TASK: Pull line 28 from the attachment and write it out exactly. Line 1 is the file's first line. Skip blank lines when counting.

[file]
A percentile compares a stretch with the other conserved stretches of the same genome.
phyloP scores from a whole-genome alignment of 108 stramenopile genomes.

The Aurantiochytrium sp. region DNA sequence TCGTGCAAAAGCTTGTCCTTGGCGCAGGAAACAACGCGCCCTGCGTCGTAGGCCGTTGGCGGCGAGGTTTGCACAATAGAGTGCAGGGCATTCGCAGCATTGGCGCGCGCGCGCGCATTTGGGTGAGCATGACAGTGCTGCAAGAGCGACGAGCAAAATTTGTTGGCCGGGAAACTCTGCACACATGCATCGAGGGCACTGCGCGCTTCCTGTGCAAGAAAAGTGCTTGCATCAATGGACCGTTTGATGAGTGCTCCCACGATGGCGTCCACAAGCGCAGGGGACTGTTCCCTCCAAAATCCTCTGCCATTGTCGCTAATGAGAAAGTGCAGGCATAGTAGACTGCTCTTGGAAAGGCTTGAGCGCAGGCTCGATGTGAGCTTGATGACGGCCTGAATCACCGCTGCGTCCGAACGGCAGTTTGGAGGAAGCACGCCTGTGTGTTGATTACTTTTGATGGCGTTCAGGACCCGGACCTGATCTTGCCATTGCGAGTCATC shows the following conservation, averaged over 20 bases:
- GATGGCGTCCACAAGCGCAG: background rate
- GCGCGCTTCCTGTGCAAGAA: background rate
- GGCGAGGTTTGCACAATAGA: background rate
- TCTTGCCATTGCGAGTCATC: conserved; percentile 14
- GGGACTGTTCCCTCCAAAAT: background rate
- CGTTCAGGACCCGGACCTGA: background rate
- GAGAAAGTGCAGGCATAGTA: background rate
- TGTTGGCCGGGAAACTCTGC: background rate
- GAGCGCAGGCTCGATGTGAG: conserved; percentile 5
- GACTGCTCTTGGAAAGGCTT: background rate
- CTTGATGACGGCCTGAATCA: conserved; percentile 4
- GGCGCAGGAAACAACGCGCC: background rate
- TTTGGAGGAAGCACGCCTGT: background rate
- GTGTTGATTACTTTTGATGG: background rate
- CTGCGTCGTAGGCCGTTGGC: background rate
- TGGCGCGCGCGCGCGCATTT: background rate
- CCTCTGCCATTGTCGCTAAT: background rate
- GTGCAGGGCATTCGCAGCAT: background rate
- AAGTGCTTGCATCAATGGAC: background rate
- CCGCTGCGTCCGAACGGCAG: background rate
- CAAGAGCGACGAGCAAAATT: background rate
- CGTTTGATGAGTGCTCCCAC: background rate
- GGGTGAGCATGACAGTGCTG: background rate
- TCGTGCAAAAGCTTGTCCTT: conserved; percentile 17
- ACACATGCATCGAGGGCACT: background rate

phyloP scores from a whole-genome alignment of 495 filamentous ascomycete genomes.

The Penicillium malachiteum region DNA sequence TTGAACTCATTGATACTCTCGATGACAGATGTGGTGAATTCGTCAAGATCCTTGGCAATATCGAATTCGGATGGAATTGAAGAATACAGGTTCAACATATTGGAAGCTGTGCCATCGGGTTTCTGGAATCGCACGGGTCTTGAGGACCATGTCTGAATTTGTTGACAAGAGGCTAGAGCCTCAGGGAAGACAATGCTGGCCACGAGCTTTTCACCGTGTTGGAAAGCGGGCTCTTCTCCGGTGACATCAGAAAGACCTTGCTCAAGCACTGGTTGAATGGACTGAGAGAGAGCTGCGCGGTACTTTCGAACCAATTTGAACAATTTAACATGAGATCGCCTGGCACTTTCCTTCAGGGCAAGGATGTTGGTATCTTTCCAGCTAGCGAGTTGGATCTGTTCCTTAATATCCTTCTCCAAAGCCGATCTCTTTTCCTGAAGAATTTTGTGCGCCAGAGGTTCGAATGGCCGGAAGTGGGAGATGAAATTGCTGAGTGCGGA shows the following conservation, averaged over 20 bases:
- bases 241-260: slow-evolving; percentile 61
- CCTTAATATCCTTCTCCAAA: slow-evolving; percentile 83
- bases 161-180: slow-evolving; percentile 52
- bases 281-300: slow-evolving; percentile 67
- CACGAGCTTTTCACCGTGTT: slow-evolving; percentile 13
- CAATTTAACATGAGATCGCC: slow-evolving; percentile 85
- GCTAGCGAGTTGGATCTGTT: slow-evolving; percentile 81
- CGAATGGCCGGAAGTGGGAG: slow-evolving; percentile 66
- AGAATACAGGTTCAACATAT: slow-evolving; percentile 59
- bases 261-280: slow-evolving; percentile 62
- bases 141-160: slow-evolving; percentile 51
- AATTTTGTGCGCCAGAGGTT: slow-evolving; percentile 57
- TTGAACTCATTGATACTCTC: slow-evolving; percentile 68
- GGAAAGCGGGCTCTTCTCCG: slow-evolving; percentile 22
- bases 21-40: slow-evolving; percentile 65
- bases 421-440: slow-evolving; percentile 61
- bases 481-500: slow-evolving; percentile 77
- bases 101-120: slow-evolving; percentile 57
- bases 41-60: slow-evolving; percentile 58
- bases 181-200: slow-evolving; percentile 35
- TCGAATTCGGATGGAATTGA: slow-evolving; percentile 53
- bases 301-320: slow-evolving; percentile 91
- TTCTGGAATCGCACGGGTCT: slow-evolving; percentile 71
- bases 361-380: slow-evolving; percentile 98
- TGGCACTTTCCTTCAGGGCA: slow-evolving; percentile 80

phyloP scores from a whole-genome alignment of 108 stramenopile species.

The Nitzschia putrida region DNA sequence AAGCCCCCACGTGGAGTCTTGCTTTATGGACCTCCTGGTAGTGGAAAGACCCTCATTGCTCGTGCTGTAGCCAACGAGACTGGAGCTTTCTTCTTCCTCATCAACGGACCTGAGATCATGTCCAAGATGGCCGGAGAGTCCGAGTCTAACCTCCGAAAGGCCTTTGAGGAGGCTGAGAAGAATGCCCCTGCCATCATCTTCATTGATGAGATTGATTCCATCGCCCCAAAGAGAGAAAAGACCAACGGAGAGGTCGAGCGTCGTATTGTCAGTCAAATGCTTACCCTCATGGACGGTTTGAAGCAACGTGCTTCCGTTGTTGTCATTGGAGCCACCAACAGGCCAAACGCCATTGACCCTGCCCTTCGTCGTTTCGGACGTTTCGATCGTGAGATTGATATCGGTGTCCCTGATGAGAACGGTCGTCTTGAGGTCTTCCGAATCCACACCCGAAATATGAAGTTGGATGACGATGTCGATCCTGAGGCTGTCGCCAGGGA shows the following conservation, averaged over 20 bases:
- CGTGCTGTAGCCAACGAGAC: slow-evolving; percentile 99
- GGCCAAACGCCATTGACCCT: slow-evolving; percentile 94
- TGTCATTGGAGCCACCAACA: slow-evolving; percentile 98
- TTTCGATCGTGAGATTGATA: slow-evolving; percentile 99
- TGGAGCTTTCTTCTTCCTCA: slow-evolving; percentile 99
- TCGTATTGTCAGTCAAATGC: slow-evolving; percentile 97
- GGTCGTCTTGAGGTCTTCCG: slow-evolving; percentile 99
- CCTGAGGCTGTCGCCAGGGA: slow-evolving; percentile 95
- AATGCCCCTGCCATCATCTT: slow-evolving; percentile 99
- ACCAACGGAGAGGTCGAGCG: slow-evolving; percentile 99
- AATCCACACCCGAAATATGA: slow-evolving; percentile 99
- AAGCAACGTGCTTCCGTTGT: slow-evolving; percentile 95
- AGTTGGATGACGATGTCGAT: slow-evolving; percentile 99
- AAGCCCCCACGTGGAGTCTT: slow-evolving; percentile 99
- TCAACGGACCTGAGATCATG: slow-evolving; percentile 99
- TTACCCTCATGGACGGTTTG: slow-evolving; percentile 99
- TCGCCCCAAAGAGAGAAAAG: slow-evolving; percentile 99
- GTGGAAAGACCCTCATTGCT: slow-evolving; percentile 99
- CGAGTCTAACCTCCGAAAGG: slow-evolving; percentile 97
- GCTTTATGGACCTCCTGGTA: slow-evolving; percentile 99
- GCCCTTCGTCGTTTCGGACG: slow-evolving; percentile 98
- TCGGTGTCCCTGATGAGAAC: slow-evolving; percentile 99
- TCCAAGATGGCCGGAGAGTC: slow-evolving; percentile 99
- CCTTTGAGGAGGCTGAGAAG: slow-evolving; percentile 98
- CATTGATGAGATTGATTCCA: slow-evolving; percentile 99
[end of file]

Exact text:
- ACACATGCATCGAGGGCACT: background rate